Senate defense authorization gets a veto threat
There is a likely White House veto waiting for the defense authorization currently on the Senate floor if significant changes are not made, according to a statement from Obama administration.
In a Nov. 29 statement of administration policy (.pdf), the administration says it disagrees with a number of provisions in S.3254, the National Defense Authorization Act for fiscal 2013, and presidential advisors would recommend a veto of the current bill.
The bill was considered by the Senate on Nov. 29 and 30, with a cloture motion on the bill set for a Dec. 3 vote. The House approved its version of the fiscal 2013 defense authorization by a vote of 299-120 on May 18.
Among the Obama administration's objections are language that limits transfer of prisoners from Guantanamo Bay to foreign countries, a forced 5 percent reduction of civilian workforce, authorizations for new weapons programs and upgrades not requested by the Defense Department, and restrictions to cybersecurity options of the National Security Agency.
The Senate voted 62-37 for an amendent that would allow the Pentagon to invest in alternative fuels, addressing one of the administration's other complaints.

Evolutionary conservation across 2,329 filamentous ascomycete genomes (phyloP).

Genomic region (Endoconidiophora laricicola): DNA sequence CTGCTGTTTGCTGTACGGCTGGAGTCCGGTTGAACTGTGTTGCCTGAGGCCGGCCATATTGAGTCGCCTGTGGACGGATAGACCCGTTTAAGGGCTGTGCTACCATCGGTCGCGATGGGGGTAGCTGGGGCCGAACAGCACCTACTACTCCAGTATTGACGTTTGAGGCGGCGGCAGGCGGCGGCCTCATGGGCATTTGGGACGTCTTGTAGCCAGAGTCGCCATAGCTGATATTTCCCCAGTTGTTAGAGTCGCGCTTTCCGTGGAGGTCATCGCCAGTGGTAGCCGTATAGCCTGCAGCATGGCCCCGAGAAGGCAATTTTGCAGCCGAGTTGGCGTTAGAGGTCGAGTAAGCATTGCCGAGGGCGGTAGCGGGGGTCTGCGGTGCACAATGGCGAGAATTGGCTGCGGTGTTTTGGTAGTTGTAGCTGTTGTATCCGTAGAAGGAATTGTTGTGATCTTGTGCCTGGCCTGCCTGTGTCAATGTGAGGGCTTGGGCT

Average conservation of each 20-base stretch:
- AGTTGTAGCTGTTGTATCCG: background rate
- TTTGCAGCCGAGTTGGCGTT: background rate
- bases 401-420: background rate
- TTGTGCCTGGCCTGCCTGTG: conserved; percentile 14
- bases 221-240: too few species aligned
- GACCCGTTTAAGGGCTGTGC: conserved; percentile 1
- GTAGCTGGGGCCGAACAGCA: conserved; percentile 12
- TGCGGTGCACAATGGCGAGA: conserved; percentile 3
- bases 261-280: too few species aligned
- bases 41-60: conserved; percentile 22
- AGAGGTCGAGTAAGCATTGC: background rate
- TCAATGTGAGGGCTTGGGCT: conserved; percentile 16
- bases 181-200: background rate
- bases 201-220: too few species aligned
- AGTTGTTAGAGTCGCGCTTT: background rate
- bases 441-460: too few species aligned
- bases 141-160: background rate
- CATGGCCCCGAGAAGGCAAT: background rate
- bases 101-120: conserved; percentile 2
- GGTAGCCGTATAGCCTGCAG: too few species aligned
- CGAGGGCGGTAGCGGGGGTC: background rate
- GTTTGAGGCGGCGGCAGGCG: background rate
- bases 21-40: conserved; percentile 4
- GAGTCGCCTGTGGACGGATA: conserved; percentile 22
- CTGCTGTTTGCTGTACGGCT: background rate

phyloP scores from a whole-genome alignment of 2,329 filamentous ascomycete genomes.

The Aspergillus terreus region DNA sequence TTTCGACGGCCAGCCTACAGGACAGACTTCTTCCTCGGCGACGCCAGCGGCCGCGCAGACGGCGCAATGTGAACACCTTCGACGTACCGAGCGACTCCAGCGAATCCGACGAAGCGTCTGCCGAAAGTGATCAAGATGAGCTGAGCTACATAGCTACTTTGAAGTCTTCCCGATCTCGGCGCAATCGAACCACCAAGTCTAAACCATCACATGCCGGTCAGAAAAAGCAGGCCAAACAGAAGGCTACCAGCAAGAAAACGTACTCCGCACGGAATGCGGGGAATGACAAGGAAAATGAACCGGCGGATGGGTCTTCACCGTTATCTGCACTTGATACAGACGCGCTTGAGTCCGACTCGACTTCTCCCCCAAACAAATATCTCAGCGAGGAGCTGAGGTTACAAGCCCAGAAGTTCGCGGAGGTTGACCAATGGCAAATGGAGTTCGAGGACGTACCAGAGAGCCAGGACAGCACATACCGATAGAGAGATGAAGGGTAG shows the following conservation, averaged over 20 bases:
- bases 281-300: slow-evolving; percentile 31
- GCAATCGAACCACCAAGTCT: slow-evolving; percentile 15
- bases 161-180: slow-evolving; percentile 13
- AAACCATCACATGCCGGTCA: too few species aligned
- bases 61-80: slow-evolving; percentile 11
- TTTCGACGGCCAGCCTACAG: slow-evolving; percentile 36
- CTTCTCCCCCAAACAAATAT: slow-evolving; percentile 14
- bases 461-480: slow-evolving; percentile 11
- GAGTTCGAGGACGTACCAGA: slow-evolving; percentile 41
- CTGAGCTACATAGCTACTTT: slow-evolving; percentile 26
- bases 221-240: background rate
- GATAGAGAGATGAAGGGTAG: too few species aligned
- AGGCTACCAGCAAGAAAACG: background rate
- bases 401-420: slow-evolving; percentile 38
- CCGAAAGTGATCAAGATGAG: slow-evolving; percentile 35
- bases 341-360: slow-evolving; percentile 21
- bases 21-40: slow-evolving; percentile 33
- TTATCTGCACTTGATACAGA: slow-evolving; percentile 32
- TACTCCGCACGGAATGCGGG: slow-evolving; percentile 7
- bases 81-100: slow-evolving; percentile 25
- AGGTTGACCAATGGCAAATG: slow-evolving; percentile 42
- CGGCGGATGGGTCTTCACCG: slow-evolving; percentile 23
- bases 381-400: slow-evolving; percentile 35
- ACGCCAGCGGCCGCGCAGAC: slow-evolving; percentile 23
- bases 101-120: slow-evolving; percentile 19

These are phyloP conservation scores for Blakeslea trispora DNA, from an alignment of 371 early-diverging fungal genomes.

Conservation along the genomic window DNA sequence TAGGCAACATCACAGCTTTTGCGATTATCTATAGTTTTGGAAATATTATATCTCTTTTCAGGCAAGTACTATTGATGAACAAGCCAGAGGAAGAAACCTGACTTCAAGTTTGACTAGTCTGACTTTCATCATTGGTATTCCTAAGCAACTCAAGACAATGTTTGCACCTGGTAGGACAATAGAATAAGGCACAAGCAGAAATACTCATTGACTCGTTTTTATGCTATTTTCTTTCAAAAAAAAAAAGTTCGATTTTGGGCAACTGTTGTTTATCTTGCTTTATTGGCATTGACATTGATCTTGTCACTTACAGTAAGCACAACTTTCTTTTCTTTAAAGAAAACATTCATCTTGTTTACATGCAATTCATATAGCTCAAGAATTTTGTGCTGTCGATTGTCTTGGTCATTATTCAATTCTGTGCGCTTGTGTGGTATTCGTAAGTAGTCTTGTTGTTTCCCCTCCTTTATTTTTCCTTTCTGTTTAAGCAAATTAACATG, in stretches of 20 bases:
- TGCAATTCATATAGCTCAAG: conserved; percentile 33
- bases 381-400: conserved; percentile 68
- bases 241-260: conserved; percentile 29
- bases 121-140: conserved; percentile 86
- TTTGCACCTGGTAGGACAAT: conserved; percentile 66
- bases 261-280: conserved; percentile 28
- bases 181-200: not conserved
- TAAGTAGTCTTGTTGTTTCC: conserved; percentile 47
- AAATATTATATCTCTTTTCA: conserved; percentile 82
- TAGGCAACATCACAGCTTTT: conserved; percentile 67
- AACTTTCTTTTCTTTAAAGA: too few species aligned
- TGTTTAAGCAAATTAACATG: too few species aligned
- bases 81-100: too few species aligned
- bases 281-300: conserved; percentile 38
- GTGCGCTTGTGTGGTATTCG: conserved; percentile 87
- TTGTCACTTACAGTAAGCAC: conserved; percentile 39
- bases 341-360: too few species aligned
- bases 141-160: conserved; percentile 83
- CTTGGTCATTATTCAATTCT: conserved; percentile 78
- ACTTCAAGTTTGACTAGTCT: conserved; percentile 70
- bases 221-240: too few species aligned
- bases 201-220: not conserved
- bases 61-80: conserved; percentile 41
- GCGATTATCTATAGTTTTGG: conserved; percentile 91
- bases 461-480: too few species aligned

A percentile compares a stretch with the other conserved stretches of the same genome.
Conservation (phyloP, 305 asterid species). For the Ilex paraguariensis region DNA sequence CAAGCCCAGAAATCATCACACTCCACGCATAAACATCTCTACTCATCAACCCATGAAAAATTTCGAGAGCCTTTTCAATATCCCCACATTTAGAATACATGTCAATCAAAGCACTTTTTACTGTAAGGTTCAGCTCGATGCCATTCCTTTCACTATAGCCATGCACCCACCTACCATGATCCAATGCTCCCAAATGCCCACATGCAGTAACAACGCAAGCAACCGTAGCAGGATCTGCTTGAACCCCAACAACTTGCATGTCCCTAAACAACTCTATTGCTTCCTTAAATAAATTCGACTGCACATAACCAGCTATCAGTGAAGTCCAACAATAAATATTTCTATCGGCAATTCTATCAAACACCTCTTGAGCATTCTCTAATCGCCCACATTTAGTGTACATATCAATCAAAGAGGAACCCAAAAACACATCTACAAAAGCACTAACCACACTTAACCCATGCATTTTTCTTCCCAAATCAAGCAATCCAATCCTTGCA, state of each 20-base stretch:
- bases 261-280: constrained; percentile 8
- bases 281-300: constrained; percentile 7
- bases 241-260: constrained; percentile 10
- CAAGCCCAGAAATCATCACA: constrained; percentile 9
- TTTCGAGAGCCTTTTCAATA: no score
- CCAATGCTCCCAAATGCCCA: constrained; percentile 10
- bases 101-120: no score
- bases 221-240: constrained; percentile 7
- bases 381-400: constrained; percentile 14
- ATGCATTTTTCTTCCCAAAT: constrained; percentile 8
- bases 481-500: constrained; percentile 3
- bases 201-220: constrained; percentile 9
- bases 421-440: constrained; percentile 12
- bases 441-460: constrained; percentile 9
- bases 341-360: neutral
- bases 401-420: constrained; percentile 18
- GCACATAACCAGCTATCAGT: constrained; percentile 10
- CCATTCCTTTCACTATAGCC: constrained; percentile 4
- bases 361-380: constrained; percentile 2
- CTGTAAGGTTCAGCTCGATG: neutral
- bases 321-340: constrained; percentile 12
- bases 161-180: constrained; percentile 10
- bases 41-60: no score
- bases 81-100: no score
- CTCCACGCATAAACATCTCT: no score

Other objections to the bill include a prohibition on funds for the Medium Extended Air Defense System, which it says is needed to maintain the current relationship with partners like Italy and Germany; authorization for pushing forward with upgrades to the M-1 Abrams tank and the construction of a chemistry and metallurgy research facility; and lack of authorization for the Office of Security Cooperation in Iraq to conduct some training and assistance services for Iraq's military and counter-terrorism operations.
The White House did express support for various new sections including one that allows women servicemembers to have access to abortion services in cases of rape or incest, and the ability to pay for abortions on their own in other situations.
The Senate also approved 67-29 an amendment sponsored by Sens. Diane Feinstein (D-Calif.) and Mike Lee (R-Utah) that would explicitly state that the military could not detain a U.S. citizen or lawful permanent resident arrested within the United States "unless an Act of Congress expressly authorizes such detenion."
The amendment comes in the wake of last year's authorization bill, which says the military may detain without trial "until the end of hostilities" terrorists or their supporters.
Feinstein said on the Senate floor the amendment is necessary to clarify that existing law doesn't permit Americans to "picked up and held without end, without charge or trial."
But, the American Civil Liberities Union noted in a Nov. 29 letter (.pdf) that amendment's inclusion of the phrase permitting Congress to expressly authorize such detention could be "read to imply that there are no constitutional obstacles to Congress enacting a statute that would authorize the domestic military detention of any person in the United States." The ACLU also noted that the Fifth Amendment says "no person" shall be deprived of liberty in the United States without due process--and so the amendment, by specifying protection only for citizens and green card holders, implies that indefinite military detention of anybody else is lawful.